BOISE -- The Boise River is rising and is now higher than it has been all year.
To help deal with all the water that is filling the reservoir from the recent rain and snow pack melt, starting today, the U.S. Army Corps of Engineers and the Bureau of Reclamation is increasing flows from Lucky Peak Dam into the Boise River, to help reduce the risk of severe flooding during the coming weeks.
According to the U.S. Geological Survey, the Boise River is at about 10.5 feet, flood stage is 10 feet.
Flows from Lucky Peak will increased by 300 cubic feet per second (cfs) on Tuesday and another 200 cfs on Wednesday. This is expected to cause the river to rise about 3 to 4 inches at the Glenwood Bridge.
Record rainfall last week and more storms later this week are spurring water managers' decision to increase the flows from Lucky Peak. They also want to maintain storage capacity and protect downstream areas from flooding.
Rapid snow melt at higher elevations is causing concern about flood risks, and putting more runoff into streams and rivers.
This year s heavy rainfall on top of rapidly melting snow pack differs from what the Boise Valley experienced last year, noted Lt. Col. David A. Caldwell, the Corps Walla Walla District commander. In 2011, moderate rainfall and low overnight temperatures allowed snow to melt slowly. Conditions are not as favorable this year, making it critical to keep flows high right now in order to mitigate the need for much higher flows at a later date.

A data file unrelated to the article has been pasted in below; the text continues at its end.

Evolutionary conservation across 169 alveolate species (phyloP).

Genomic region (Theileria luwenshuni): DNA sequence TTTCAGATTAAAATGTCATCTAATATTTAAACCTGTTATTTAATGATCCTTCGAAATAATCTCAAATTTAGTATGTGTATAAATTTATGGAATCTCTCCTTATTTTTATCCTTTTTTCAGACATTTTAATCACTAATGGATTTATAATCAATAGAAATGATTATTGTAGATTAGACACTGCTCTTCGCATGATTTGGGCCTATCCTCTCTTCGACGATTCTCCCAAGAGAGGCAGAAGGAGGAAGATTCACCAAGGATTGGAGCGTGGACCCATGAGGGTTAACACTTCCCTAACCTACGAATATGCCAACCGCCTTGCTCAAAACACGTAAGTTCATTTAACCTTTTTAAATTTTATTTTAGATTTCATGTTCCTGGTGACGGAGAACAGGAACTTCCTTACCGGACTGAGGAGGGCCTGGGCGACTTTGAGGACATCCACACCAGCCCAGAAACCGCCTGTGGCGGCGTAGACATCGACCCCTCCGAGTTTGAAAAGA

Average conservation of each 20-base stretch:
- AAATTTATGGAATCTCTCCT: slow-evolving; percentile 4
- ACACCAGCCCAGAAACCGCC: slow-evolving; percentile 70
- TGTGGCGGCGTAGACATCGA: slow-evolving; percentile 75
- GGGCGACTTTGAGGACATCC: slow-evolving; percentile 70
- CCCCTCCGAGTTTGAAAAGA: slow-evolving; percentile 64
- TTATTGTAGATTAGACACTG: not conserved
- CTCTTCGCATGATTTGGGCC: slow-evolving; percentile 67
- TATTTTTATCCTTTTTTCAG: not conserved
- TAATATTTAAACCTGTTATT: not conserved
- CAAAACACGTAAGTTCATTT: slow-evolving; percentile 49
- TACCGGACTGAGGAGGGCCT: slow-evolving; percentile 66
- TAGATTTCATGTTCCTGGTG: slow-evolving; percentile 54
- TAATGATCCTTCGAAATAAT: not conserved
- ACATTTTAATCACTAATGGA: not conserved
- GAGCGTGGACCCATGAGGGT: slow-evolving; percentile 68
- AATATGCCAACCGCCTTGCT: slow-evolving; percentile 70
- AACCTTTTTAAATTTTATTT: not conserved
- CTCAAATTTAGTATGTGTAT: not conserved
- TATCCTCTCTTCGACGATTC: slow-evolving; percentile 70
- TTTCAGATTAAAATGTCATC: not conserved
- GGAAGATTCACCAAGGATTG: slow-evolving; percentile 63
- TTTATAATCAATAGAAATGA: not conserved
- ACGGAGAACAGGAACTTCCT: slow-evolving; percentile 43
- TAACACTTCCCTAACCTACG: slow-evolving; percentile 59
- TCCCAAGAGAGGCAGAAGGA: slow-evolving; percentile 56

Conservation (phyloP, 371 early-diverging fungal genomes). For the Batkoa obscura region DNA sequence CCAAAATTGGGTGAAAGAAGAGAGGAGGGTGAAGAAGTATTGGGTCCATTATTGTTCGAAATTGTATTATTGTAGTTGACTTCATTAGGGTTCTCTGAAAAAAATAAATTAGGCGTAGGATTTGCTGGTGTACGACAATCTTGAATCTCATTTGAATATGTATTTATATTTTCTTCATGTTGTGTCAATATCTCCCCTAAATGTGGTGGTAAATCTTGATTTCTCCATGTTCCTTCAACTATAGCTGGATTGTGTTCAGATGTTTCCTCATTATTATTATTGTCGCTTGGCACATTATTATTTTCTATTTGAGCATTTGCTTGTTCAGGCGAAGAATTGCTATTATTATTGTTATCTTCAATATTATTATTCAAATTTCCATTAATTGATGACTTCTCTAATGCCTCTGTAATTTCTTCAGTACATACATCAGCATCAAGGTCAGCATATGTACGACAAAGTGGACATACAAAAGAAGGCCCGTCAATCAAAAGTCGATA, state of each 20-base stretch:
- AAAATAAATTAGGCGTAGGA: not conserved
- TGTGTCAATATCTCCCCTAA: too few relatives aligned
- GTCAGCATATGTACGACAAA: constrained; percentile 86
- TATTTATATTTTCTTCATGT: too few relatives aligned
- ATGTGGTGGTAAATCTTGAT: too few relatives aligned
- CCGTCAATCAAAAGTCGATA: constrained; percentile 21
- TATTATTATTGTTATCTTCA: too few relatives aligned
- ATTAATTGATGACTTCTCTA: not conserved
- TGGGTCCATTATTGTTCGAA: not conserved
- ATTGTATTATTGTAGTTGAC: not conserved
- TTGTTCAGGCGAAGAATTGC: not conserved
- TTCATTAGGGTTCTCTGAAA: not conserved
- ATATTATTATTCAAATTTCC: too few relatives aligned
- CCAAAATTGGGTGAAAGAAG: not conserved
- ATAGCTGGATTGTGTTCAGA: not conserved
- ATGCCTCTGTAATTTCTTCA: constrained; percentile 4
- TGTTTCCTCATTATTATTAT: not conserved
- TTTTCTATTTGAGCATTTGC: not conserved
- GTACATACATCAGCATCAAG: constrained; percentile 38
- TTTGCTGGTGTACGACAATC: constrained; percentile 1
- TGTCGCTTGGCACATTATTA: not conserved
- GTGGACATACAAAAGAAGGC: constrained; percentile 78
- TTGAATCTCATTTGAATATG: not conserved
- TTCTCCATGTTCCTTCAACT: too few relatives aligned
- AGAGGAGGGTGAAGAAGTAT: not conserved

Current water storage in the Boise River reservoirs -- Lucky Peak, Arrowrock and Anderson Ranch dams -- is about 90 percent of capacity. Water managers say water volume from melting snow pack and forecasted storms over the next two to three weeks will make it necessary to increase those releases.
Flood stage at the Glenwood Bridge is around 7,000 cfs. At 8,000 cfs, larger sections of the Boise Greenbelt along the Boise River will be submerged. Erosion along the river banks will become a significant problem. Minor flooding may occur on section of Eagle Island and other low lying areas near the river. There will likely be more standing water in those areas over the next few days.
Some homes and businesses may experience water in their basements due to subterranean water level increases.
Officials are warning people to be aware of the flow increases and take precautions along the Greenbelt and near the Boise River. The water will be deeper and moving faster. Also, the water temperatures are very cold right now. It is best to stay out of the river.
The last time flows at the Glenwood Bridge reached 8,000 cfs was in 1998.
Water managers say that additional increases may be necessary due to rainfall and snow melt. The good news is that there will likely be a fully supply of irrigation water for farmers and ranchers this season.